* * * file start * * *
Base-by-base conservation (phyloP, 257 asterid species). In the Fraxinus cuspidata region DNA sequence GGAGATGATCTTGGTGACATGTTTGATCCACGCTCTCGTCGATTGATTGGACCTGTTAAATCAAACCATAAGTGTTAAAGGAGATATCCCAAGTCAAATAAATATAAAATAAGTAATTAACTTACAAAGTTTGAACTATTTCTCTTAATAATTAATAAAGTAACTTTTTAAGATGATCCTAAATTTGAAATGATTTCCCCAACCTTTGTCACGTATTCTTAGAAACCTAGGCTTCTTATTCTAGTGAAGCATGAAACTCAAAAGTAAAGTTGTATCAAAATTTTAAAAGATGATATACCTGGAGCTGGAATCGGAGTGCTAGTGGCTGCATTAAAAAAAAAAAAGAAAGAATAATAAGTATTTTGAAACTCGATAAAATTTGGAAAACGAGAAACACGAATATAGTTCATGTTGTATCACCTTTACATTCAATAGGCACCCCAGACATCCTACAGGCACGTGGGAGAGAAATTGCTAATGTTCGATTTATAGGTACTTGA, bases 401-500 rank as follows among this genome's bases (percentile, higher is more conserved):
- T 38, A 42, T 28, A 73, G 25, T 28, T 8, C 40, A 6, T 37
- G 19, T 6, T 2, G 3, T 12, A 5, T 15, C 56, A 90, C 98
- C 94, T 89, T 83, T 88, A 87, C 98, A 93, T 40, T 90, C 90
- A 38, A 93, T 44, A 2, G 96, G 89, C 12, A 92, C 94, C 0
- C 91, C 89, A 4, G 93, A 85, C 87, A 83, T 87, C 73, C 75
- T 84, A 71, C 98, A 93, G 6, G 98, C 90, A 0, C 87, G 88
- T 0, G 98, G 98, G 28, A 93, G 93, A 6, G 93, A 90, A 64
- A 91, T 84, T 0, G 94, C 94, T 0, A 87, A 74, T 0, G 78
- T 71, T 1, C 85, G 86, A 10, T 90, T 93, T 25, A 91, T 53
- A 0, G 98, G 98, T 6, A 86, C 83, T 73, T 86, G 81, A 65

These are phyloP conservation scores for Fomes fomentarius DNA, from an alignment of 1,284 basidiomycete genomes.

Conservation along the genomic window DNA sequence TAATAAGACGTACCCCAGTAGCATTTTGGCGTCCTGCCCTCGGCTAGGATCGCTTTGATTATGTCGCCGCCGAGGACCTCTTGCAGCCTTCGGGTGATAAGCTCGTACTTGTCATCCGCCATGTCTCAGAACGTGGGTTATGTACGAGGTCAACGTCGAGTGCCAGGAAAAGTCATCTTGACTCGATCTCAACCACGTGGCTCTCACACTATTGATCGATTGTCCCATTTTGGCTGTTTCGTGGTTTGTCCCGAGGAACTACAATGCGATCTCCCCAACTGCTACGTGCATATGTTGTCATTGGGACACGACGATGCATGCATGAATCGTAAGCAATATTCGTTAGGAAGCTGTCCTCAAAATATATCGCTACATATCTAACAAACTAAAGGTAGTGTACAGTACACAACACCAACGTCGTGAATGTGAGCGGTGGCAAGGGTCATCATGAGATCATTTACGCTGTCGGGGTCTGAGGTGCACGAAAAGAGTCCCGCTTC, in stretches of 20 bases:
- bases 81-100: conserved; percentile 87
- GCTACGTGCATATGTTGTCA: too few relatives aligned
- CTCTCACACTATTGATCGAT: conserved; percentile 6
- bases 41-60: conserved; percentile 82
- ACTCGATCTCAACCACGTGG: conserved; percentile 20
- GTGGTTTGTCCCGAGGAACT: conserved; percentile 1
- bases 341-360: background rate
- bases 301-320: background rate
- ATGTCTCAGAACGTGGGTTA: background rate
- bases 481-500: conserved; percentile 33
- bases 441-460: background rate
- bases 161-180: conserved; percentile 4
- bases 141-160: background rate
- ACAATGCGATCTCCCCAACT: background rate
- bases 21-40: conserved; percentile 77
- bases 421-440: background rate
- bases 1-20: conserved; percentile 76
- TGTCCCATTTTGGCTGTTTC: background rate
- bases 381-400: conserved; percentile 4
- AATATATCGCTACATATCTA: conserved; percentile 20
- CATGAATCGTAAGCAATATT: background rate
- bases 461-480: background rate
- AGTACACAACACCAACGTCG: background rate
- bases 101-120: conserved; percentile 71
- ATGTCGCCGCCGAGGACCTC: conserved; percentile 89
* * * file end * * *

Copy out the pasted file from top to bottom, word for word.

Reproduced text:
Base-by-base conservation (phyloP, 257 asterid species). In the Fraxinus cuspidata region DNA sequence GGAGATGATCTTGGTGACATGTTTGATCCACGCTCTCGTCGATTGATTGGACCTGTTAAATCAAACCATAAGTGTTAAAGGAGATATCCCAAGTCAAATAAATATAAAATAAGTAATTAACTTACAAAGTTTGAACTATTTCTCTTAATAATTAATAAAGTAACTTTTTAAGATGATCCTAAATTTGAAATGATTTCCCCAACCTTTGTCACGTATTCTTAGAAACCTAGGCTTCTTATTCTAGTGAAGCATGAAACTCAAAAGTAAAGTTGTATCAAAATTTTAAAAGATGATATACCTGGAGCTGGAATCGGAGTGCTAGTGGCTGCATTAAAAAAAAAAAAGAAAGAATAATAAGTATTTTGAAACTCGATAAAATTTGGAAAACGAGAAACACGAATATAGTTCATGTTGTATCACCTTTACATTCAATAGGCACCCCAGACATCCTACAGGCACGTGGGAGAGAAATTGCTAATGTTCGATTTATAGGTACTTGA, bases 401-500 rank as follows among this genome's bases (percentile, higher is more conserved):
- T 38, A 42, T 28, A 73, G 25, T 28, T 8, C 40, A 6, T 37
- G 19, T 6, T 2, G 3, T 12, A 5, T 15, C 56, A 90, C 98
- C 94, T 89, T 83, T 88, A 87, C 98, A 93, T 40, T 90, C 90
- A 38, A 93, T 44, A 2, G 96, G 89, C 12, A 92, C 94, C 0
- C 91, C 89, A 4, G 93, A 85, C 87, A 83, T 87, C 73, C 75
- T 84, A 71, C 98, A 93, G 6, G 98, C 90, A 0, C 87, G 88
- T 0, G 98, G 98, G 28, A 93, G 93, A 6, G 93, A 90, A 64
- A 91, T 84, T 0, G 94, C 94, T 0, A 87, A 74, T 0, G 78
- T 71, T 1, C 85, G 86, A 10, T 90, T 93, T 25, A 91, T 53
- A 0, G 98, G 98, T 6, A 86, C 83, T 73, T 86, G 81, A 65

These are phyloP conservation scores for Fomes fomentarius DNA, from an alignment of 1,284 basidiomycete genomes.

Conservation along the genomic window DNA sequence TAATAAGACGTACCCCAGTAGCATTTTGGCGTCCTGCCCTCGGCTAGGATCGCTTTGATTATGTCGCCGCCGAGGACCTCTTGCAGCCTTCGGGTGATAAGCTCGTACTTGTCATCCGCCATGTCTCAGAACGTGGGTTATGTACGAGGTCAACGTCGAGTGCCAGGAAAAGTCATCTTGACTCGATCTCAACCACGTGGCTCTCACACTATTGATCGATTGTCCCATTTTGGCTGTTTCGTGGTTTGTCCCGAGGAACTACAATGCGATCTCCCCAACTGCTACGTGCATATGTTGTCATTGGGACACGACGATGCATGCATGAATCGTAAGCAATATTCGTTAGGAAGCTGTCCTCAAAATATATCGCTACATATCTAACAAACTAAAGGTAGTGTACAGTACACAACACCAACGTCGTGAATGTGAGCGGTGGCAAGGGTCATCATGAGATCATTTACGCTGTCGGGGTCTGAGGTGCACGAAAAGAGTCCCGCTTC, in stretches of 20 bases:
- bases 81-100: conserved; percentile 87
- GCTACGTGCATATGTTGTCA: too few relatives aligned
- CTCTCACACTATTGATCGAT: conserved; percentile 6
- bases 41-60: conserved; percentile 82
- ACTCGATCTCAACCACGTGG: conserved; percentile 20
- GTGGTTTGTCCCGAGGAACT: conserved; percentile 1
- bases 341-360: background rate
- bases 301-320: background rate
- ATGTCTCAGAACGTGGGTTA: background rate
- bases 481-500: conserved; percentile 33
- bases 441-460: background rate
- bases 161-180: conserved; percentile 4
- bases 141-160: background rate
- ACAATGCGATCTCCCCAACT: background rate
- bases 21-40: conserved; percentile 77
- bases 421-440: background rate
- bases 1-20: conserved; percentile 76
- TGTCCCATTTTGGCTGTTTC: background rate
- bases 381-400: conserved; percentile 4
- AATATATCGCTACATATCTA: conserved; percentile 20
- CATGAATCGTAAGCAATATT: background rate
- bases 461-480: background rate
- AGTACACAACACCAACGTCG: background rate
- bases 101-120: conserved; percentile 71
- ATGTCGCCGCCGAGGACCTC: conserved; percentile 89